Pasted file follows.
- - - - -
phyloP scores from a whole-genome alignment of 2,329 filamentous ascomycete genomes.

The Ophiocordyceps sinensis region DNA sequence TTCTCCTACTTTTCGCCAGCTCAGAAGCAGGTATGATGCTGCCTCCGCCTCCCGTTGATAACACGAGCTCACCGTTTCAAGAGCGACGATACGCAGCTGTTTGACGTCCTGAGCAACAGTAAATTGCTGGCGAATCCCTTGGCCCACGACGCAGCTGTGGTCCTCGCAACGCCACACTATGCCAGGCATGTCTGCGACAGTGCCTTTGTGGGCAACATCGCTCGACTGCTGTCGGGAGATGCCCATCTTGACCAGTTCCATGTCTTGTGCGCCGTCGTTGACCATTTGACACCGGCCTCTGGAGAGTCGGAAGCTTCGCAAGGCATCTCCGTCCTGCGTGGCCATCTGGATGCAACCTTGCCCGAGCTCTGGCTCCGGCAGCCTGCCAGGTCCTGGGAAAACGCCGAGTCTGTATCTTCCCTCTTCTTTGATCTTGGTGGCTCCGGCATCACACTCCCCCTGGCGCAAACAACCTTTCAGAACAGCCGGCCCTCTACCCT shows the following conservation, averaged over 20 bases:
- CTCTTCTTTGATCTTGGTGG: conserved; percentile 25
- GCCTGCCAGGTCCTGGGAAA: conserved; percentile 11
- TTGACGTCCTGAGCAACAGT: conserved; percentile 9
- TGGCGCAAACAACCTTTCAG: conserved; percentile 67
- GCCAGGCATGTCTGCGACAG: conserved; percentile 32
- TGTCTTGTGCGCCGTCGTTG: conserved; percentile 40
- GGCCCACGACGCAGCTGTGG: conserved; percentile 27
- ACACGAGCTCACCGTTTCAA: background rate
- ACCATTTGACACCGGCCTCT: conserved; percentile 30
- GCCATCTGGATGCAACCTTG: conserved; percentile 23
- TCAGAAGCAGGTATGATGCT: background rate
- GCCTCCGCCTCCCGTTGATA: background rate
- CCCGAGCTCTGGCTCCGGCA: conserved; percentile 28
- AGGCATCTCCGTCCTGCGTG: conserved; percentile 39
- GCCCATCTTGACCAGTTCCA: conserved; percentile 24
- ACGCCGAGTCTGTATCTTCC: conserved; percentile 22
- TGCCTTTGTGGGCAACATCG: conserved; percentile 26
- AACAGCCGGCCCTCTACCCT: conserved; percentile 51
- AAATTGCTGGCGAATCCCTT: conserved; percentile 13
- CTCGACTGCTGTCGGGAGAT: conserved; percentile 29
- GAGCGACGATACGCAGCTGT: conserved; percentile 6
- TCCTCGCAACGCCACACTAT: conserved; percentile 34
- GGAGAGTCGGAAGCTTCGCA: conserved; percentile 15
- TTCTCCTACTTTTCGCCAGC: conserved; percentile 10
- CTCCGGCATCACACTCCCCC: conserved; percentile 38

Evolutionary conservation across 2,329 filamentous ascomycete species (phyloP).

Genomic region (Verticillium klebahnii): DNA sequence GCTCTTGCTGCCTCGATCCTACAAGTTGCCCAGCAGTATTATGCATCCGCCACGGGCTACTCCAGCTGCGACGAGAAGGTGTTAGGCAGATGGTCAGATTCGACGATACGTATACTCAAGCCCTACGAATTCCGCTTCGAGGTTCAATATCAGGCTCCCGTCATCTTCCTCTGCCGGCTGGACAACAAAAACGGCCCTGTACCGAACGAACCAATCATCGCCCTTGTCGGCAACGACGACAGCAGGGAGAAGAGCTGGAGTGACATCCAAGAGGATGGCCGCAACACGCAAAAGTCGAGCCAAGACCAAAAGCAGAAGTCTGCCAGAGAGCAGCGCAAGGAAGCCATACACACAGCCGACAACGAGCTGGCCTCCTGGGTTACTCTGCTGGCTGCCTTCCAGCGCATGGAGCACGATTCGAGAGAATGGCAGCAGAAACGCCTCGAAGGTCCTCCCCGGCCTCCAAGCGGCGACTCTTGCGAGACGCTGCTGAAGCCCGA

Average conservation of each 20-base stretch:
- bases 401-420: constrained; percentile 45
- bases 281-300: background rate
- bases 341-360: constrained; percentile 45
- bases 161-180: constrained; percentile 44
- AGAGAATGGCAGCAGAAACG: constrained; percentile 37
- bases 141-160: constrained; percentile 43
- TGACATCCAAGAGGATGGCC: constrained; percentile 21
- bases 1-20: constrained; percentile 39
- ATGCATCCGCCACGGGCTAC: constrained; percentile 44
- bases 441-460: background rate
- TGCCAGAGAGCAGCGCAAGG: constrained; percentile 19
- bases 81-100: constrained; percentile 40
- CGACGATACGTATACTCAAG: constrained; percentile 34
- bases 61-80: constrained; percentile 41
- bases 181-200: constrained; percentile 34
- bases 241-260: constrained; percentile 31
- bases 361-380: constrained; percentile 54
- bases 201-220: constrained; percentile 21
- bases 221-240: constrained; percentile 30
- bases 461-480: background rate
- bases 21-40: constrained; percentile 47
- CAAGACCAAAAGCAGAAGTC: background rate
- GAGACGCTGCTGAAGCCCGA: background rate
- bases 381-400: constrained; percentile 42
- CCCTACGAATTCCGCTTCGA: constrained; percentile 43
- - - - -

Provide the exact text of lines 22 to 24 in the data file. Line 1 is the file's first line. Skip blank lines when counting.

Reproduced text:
- CTCGACTGCTGTCGGGAGAT: conserved; percentile 29
- GAGCGACGATACGCAGCTGT: conserved; percentile 6
- TCCTCGCAACGCCACACTAT: conserved; percentile 34